US social scientist Kenneth Boulding : ‘If you believe exponential growth can go on in a finite world, you are either a madman or an economist’.

Monday, 21 February 2011

21/2/2011: Northumberland (Heath ....) / Erith - golden Gorse and booming bird

There was a Common Gull on North Heath Recreation Ground.

In Erith Cemetery (east side) were circa 40 Redwing making quite a lot of noise, but being quite skittish, 5 Chaffinch, 2 Greenfinch, 2 Magpie, 2 Blue Tit, 1 Great Tit, Blackbird and lots of Wood Pigeon. There were about 70 Starlings in Poplars between the cemetery and Carlton Rd.

I went a little further up Brook Street to Hollyhill Open Space, first because I could hear a Song Thrush there, and second, because I wanted to check whether the Gorse were wild single-flowered plants, or the double-flowered cultivar which I'd previously found the ones by Gravel Hill at Hall Place North to be.

The Song Thrush was singing from a copse at the foot of Hollyhill, but I couldn't get a visual on it. The song was echo-ing within the valley, making it sound very loud indeed, and even more difficult to get a precise fix on the bird's location. There's a good chance it was the same individual heard singing from the Brook Street allotment site recently.

The Gorse, in a stony, apparently weeded 'shrub bed' was all single-flowered, and had recovered from the burning a couple of years ago. At this time of year the way huge numbers of Common Stork's-bill carpet the ground really stands out, and I was able to spot some of the Bird's-foot (Ornithopus perpusillus), which I knew was also listed as being present on the site. Both the latter species are classed as 'notable' for London.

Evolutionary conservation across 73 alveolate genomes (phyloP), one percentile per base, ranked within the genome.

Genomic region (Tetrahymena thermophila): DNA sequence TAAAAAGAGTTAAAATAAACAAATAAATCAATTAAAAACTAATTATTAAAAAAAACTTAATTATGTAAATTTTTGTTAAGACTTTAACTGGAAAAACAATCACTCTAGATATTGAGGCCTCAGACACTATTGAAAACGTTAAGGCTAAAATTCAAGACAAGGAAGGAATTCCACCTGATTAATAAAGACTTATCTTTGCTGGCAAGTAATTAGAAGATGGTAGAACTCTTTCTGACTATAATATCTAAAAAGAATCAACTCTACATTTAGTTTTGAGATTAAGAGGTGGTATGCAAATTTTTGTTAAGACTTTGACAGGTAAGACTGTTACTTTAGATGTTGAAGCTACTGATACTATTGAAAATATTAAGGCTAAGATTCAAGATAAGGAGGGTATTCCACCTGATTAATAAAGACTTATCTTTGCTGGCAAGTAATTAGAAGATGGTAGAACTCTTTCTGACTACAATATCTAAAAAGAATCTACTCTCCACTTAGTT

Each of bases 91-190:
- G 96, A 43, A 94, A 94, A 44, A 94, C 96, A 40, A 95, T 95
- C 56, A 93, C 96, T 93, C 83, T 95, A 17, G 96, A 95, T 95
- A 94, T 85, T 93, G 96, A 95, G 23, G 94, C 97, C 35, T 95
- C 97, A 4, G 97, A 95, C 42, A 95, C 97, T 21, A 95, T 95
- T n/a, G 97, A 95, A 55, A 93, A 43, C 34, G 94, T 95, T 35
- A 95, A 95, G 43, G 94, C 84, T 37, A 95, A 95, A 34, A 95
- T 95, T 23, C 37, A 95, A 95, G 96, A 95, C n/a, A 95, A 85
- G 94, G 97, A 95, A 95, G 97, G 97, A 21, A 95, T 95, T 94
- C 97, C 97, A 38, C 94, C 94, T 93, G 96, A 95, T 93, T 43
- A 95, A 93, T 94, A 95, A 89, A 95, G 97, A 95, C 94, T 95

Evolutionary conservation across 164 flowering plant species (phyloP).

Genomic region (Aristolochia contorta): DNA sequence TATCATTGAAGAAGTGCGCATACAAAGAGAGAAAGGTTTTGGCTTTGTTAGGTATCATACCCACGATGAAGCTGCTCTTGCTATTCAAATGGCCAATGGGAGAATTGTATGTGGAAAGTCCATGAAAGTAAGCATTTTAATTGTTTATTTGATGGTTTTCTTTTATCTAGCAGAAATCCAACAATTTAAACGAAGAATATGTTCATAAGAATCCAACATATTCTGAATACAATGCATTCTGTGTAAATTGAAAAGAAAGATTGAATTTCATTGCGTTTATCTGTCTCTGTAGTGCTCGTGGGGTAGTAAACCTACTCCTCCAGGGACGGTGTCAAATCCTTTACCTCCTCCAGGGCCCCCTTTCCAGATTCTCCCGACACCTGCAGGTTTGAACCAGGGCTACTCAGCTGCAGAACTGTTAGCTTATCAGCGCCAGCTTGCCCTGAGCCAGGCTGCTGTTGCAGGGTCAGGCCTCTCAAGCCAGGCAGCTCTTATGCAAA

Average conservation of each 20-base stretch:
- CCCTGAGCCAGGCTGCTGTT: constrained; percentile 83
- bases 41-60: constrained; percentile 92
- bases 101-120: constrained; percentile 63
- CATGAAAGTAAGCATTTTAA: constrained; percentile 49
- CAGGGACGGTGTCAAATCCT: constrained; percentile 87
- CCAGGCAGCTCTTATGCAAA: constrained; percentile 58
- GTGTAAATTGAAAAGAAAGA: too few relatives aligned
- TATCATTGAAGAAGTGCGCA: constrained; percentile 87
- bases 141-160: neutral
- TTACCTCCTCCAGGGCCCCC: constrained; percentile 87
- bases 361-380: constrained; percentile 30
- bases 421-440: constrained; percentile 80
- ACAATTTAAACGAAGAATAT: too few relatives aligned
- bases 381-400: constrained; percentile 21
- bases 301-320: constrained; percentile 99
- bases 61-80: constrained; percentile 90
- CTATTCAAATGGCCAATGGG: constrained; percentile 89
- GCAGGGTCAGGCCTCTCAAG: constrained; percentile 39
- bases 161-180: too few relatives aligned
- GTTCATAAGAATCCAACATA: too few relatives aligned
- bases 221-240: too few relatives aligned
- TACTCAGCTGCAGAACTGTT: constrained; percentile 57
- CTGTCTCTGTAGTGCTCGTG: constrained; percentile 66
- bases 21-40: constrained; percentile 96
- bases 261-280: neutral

The site as a whole is decribed as 'former heathland' in the 2004 draft 'Sites of Importance for Nature Conservation in Bexley', which raises questions and possibilities in respect of the Council's existing and re-written Heathland Biodiversity Action Plan. This talks about increasing the amount of heathland in the Borough, but in immediate practical terms, or any site-specific prescription for future action, fails to look beyond extending that within Lesnes Abbey Wood.

Edge of the Gorse bed on Hollyhill Open Space, looking south across the eastern section of Erith Cemetery. The three blocks of flats in the right distance are near the southern end of Brook Street.

Looking east-south-east over the Gorse bed at Hollyhill Open Space, across the land-filled and re-greened Erith Quarry site to the right beyond the houses. There's a glimpse of the River Thames in the distance, just left of centre, whilst the church spire in the centre of the picture is that of Christ Church, Erith.

No comments:

Post a Comment